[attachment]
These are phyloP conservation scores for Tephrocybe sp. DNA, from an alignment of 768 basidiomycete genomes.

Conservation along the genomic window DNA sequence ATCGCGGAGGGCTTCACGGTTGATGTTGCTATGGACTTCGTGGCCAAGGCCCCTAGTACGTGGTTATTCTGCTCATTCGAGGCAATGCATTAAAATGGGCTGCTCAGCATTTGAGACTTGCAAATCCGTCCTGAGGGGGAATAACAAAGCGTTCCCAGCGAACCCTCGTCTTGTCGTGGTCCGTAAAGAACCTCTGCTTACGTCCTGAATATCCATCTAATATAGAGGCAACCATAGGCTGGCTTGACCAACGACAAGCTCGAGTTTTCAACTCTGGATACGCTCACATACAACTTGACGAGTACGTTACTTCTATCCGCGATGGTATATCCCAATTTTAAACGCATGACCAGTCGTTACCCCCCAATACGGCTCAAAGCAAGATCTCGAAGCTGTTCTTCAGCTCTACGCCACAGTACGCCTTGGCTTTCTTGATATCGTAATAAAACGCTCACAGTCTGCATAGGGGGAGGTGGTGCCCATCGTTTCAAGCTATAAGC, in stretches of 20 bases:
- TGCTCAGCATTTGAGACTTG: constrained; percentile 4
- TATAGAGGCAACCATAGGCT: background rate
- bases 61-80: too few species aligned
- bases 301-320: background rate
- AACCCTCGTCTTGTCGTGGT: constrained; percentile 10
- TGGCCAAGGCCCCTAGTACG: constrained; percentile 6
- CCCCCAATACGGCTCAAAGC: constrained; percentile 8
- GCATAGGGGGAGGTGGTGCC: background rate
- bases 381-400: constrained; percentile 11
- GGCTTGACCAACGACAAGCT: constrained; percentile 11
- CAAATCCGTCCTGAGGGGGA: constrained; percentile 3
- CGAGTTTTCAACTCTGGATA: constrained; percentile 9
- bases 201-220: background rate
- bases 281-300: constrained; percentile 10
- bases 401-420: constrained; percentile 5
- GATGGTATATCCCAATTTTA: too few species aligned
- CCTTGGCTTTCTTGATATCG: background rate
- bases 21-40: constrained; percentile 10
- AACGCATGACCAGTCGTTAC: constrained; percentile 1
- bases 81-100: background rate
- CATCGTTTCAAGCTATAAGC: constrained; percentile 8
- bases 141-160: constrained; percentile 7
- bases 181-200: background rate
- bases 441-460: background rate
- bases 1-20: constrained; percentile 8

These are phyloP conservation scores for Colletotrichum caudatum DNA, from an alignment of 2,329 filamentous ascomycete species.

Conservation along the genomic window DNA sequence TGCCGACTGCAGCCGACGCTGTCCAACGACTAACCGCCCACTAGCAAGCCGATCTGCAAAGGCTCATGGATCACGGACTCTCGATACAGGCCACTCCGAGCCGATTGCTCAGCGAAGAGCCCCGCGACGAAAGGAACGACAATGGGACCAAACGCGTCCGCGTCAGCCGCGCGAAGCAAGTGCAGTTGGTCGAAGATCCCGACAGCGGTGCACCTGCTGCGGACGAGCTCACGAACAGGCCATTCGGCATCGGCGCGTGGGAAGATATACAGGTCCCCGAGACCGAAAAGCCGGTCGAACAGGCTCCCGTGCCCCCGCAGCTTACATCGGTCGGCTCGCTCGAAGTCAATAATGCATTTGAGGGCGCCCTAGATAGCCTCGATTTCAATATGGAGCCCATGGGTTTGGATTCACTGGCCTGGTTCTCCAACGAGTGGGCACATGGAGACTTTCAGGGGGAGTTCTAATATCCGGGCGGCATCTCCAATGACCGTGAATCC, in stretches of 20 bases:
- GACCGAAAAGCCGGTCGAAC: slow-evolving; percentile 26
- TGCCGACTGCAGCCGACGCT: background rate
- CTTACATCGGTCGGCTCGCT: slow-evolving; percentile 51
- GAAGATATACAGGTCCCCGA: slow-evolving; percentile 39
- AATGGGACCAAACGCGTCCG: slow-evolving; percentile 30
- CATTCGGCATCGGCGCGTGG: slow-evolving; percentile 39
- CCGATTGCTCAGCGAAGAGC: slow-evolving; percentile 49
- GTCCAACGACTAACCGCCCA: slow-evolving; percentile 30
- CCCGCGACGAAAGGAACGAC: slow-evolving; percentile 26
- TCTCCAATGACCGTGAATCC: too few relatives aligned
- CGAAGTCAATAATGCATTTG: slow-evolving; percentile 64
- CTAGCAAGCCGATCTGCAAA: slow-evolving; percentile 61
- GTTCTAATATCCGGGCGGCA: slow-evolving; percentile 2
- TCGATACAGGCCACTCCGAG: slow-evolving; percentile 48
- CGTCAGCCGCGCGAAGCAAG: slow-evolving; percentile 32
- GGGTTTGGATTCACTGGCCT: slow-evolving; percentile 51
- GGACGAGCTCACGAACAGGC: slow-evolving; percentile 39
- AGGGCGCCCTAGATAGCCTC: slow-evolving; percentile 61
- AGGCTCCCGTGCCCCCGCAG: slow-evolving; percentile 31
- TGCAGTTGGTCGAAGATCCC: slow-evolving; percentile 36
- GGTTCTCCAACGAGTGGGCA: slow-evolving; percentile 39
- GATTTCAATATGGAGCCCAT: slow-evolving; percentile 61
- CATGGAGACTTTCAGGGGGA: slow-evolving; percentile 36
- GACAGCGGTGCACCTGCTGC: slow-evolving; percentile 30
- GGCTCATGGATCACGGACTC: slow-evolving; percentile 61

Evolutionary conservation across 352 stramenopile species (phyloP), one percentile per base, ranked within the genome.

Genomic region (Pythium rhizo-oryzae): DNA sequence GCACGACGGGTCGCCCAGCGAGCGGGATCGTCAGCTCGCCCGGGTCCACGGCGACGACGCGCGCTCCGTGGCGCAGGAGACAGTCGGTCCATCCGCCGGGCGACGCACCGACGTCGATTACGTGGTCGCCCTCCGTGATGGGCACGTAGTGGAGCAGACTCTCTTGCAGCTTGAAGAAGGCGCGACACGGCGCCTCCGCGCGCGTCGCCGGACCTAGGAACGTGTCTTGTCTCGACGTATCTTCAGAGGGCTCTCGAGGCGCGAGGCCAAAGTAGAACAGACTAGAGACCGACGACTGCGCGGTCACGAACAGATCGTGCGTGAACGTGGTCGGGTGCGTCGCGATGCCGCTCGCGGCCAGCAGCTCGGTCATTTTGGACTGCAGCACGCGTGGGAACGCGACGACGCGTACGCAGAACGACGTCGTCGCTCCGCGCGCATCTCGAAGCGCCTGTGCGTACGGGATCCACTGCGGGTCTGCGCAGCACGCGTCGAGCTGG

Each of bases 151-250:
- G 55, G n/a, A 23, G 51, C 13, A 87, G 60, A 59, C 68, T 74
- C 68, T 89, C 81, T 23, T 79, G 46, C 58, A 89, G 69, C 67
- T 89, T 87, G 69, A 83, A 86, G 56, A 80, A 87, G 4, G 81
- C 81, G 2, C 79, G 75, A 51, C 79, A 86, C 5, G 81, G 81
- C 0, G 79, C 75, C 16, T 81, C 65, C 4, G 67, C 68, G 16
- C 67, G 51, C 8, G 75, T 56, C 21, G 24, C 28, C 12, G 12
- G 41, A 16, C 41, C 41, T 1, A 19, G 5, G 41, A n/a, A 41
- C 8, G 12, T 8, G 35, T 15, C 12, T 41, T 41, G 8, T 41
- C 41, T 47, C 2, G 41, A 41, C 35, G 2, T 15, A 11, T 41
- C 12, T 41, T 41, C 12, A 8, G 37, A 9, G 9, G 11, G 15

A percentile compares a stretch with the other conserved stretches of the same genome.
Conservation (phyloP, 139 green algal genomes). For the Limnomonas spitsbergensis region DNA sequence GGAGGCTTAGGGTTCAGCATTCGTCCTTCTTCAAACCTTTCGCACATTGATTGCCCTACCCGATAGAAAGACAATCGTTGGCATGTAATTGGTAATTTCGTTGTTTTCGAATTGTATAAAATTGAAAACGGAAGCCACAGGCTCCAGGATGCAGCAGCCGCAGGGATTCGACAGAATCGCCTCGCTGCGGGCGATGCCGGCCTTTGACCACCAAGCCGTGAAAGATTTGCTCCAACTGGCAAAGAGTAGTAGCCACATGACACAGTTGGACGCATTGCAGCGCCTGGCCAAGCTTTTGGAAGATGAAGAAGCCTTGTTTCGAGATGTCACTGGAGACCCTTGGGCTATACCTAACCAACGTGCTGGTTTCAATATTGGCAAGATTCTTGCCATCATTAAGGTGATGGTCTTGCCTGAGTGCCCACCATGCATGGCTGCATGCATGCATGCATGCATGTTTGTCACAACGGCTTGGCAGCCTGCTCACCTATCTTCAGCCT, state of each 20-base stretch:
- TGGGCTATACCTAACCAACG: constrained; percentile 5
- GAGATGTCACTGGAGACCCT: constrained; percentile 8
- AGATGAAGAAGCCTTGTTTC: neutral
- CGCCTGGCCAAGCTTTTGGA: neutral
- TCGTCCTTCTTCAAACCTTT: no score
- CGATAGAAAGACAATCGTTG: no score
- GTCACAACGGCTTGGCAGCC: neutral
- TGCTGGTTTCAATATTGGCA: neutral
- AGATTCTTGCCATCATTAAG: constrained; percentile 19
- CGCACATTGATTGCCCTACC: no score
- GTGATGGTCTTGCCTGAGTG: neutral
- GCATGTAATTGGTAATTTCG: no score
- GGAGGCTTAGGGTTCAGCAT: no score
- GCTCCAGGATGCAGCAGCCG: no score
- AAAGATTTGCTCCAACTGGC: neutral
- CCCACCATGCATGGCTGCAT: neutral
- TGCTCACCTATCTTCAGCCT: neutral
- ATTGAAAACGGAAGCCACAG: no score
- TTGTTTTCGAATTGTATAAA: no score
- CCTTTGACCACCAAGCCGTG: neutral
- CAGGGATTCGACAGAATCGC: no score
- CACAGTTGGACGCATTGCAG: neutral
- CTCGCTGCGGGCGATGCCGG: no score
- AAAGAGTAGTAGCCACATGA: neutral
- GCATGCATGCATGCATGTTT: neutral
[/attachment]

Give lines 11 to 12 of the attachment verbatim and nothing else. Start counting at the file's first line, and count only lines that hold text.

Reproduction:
- bases 381-400: constrained; percentile 11
- GGCTTGACCAACGACAAGCT: constrained; percentile 11